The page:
Before founding Vermont Family Forests in 1995, David Brynn served as Addison County Forester for many years. In that role, he visited with hundreds of forest landowners in the 23 towns that comprise the county. He walked their lands, observed their forest management practices, heard their intentions for their forests, and saw the constraints that got in the way of those intentions. He saw that many forest landowners lacked information and support to engage in mutually beneficial relationship with the forest community. He saw competition and the bottom line driving forest management, yielding timber harvests that both diminished forest health and brought marginal financial return to landowners. David aimed to address those gaps of information and support by creating an organization committed, first and foremost, to conserving forest health and then, when appropriate, to promoting careful cultivation of those forests for community benefits.
David Brynn with students on the Bristol Green
David Brynn talks about trees with school kids on the Bristol Green, 2001.
David works with University of Vermont students to build a white cedar bridge at The Lands of the Watershed Center in Bristol, 2017.

 He describes those early days this way, "In the winter of 1996, I invited forty forest landowners--referred to in the conventional forestry lingo of that time as "NIPFs," or Non-Industrial Private Forest owners--to a gathering at the Old Bristol High School. I was the Addison County Forester then, and the invitees owned a diverse array of forest parcels scattered around the county. That evening, with food and drink, and in a lovely gathering place, we explored the idea of cultivating an organization that was truly different from Tree Farm. Our organization would put forest health first—above, before, and beyond wise use. It would cultivate mutually beneficial relationship between people and the forests they own--a process that began with coining a new name for those so-called NIPFs, renaming them 'Family Forests.'

"As I  organized my thoughts before speaking, I pondered what it was that the participants of this gathering had in common. It was at once obvious to me that every one of them wanted to do right by their forest. Why? Love of the land. It was from that fact that VFF’s Organic Forest Ecosystem Checklist grew, spelling out measurable, tangible, hands-on ways landowners could put their love into practice, then and to this day."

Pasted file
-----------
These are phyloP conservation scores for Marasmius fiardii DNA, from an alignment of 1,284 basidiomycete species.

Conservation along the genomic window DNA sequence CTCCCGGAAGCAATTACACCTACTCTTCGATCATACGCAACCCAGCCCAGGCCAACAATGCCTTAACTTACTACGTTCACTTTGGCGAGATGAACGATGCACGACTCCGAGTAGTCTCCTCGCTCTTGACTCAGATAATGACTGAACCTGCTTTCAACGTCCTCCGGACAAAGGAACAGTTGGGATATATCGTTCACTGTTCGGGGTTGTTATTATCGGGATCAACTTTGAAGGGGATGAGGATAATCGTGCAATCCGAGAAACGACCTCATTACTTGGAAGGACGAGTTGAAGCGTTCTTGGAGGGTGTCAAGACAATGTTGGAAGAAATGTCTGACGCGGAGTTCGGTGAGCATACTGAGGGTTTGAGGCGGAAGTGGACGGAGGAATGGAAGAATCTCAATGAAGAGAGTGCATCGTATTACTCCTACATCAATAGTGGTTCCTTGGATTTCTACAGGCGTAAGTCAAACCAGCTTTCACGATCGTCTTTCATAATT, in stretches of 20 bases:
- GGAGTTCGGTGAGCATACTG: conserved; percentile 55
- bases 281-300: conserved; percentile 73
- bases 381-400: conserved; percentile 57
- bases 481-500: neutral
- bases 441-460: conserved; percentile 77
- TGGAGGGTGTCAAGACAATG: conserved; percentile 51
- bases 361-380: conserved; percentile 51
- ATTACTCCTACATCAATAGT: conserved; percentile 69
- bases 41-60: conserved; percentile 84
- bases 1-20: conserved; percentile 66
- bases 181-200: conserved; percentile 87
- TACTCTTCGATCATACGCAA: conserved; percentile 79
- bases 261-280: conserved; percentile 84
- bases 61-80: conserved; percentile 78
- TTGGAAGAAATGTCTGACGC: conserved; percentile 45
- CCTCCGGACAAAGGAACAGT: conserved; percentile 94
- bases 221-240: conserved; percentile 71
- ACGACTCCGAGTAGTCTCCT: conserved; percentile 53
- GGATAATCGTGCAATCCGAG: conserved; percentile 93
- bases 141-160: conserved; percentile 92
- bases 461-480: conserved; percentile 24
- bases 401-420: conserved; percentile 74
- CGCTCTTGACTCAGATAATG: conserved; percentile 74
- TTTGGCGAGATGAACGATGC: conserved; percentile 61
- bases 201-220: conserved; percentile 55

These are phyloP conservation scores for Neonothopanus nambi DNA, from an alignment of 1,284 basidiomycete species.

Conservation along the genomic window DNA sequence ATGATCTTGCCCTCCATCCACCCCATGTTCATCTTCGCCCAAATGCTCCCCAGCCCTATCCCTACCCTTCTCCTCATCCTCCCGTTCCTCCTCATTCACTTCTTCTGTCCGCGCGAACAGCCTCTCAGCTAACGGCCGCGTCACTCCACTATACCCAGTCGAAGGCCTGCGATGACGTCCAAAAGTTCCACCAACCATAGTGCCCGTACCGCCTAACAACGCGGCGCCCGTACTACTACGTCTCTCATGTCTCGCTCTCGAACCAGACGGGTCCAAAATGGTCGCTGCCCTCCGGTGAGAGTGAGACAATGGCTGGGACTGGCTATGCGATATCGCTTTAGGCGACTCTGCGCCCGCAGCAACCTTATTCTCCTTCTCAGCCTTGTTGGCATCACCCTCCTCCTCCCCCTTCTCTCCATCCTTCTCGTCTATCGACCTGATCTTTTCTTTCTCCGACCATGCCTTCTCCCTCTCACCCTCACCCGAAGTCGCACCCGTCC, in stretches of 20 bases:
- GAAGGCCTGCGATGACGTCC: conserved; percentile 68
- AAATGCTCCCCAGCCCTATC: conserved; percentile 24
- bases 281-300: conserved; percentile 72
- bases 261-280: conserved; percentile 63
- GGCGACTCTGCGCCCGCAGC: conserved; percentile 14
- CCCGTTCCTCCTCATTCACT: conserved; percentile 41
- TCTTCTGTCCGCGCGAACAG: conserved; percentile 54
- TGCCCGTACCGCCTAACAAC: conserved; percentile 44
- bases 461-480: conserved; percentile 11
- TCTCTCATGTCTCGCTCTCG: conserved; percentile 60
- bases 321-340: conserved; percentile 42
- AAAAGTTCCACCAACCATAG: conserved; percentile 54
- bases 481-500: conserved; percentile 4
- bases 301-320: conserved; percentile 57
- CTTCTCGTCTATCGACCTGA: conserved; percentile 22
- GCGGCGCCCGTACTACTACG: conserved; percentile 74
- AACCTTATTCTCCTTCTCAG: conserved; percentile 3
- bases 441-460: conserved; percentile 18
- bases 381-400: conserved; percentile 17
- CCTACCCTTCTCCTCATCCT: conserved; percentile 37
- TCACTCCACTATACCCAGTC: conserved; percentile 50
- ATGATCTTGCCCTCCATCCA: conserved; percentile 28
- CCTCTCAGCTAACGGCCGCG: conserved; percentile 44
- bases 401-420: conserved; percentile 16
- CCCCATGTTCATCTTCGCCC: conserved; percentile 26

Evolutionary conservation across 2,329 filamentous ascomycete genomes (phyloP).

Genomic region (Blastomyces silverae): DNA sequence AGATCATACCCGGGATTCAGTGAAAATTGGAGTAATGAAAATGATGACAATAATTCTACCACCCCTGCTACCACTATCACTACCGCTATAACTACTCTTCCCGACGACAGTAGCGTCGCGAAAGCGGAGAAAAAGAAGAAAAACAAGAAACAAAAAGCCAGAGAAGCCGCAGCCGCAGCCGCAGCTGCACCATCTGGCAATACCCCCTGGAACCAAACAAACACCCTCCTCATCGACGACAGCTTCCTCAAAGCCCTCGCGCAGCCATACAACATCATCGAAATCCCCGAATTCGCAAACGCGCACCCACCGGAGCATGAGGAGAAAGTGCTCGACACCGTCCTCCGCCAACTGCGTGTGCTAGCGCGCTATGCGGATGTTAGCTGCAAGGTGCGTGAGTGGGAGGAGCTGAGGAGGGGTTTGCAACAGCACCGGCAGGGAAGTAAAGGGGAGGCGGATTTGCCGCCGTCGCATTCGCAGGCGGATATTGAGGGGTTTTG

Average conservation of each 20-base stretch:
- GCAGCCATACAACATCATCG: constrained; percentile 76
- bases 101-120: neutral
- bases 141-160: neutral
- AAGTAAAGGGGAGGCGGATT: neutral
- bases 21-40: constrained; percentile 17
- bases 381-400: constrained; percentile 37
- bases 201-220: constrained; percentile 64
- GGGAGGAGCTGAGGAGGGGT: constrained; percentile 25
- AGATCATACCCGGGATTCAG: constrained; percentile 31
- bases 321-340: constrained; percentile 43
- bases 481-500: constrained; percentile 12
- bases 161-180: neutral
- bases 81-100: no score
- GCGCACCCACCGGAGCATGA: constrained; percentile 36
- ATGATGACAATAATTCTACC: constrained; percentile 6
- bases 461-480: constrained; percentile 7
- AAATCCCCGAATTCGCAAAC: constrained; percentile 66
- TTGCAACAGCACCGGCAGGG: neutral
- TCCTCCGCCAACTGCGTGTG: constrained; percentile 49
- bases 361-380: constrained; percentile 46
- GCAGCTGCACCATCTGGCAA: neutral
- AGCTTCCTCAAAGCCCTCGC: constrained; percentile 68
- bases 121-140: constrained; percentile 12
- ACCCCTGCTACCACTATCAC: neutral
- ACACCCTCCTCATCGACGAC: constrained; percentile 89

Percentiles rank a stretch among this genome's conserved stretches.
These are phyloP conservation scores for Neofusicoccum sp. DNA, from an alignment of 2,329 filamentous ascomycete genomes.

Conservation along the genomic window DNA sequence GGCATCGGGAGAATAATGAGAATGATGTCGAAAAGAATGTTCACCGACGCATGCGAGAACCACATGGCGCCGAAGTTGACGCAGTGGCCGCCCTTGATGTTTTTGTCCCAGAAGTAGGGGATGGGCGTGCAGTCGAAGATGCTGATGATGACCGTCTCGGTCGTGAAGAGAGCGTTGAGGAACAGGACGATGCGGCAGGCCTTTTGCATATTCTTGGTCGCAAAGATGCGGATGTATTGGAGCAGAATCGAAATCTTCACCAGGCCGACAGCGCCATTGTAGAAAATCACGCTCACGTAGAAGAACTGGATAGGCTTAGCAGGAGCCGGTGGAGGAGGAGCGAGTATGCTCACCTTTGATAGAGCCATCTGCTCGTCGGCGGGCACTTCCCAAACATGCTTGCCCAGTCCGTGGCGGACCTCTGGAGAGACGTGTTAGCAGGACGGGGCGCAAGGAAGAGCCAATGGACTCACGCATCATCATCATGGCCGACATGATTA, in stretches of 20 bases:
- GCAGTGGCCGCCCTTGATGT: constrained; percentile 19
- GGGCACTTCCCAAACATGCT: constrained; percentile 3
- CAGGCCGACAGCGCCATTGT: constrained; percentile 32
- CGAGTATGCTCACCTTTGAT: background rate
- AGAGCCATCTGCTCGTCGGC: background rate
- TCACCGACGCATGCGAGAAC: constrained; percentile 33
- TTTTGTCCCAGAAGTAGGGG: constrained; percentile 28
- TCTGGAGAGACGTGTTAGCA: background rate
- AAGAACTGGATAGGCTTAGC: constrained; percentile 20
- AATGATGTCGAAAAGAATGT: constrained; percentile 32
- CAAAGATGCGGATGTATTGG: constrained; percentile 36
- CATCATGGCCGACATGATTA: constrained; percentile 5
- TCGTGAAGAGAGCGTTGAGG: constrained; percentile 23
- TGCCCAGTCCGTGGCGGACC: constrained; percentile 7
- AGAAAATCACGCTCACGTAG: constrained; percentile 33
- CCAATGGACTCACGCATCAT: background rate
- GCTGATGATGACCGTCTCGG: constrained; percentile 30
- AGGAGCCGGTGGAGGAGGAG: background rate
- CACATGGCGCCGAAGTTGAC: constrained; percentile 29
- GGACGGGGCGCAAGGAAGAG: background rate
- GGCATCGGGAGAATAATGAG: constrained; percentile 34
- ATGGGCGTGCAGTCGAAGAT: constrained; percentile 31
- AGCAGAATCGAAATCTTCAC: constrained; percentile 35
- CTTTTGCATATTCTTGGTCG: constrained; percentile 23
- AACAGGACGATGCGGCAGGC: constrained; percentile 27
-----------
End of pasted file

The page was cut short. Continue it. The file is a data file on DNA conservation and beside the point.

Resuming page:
VFF incorporated as a non-profit organization in 1999 and became the first forestry group in the world to be independently certified as well-managed through the Forest Stewardship Council. One of VFF’s first major commercial projects was supplying local hardwood lumber for Middlebury College’s McCardell Bicentennial Hall in 2000.

In the years that followed, we undertook many projects with our pool of FSC-certified forests to test and apply the principles of maintaining and improving forest health while providing wood for local building projects that is grown and harvested in ways that are restorative, sustainable, efficient, local, and fair (R-SELF). In 2008, we moved away from third-party certification due to its high costs, and instead focused on our own, more stringent forest conservation standards in our work with area forestland owners.

Woman holding a clipboard taking notes.
Erin Talmage collects data on amphibian breeding for VFF's Colby Hill Ecological Project.
Man uses chainsaw to girdle aspen tree.
VFF Conservation Forester Ralph Tursini girdles an aspen to create standing dead wood habitat, 2023.

Over the years, we have supported individual family forest owners through workshops, publications, and forestry consulting. We have explored ways to cultivate collaborative, community-centered forestry practices through many projects, such as helping neighbors work together to harvest and sell firewood, facilitating collaborative and equitable ownership of a conserved piece of land through the Little Hogback Community Forest project, and exploring options for cooperative access to small-scale, light-on-the-land forestry equipment.

Celebrations are essential to vibrant relationship with the forest community, and for many years we have helped bring about such annual local community celebrations as Beltane and Winter Solstice.

Since its beginning, VFF has conducted and overseen research that furthers our mission to promote the ecological health of local family forests, including long-term ecological monitoring through the Colby Hill Ecological Project and many shorter-term studies, such as our report to the Vermont Agency of Natural Resources on Flood Resiliency on Vermont State Lands.

In 2016, we broadened our mission to encompass our expanding vision of mutually beneficial relationship with forests, rooted in gratitude, ingenuity, prudence, compassion, and wholeness. As you explore the rest of our website, you'll see the ways we're putting our new mission into action through hands-on, hearts-on learning.

Spotted newt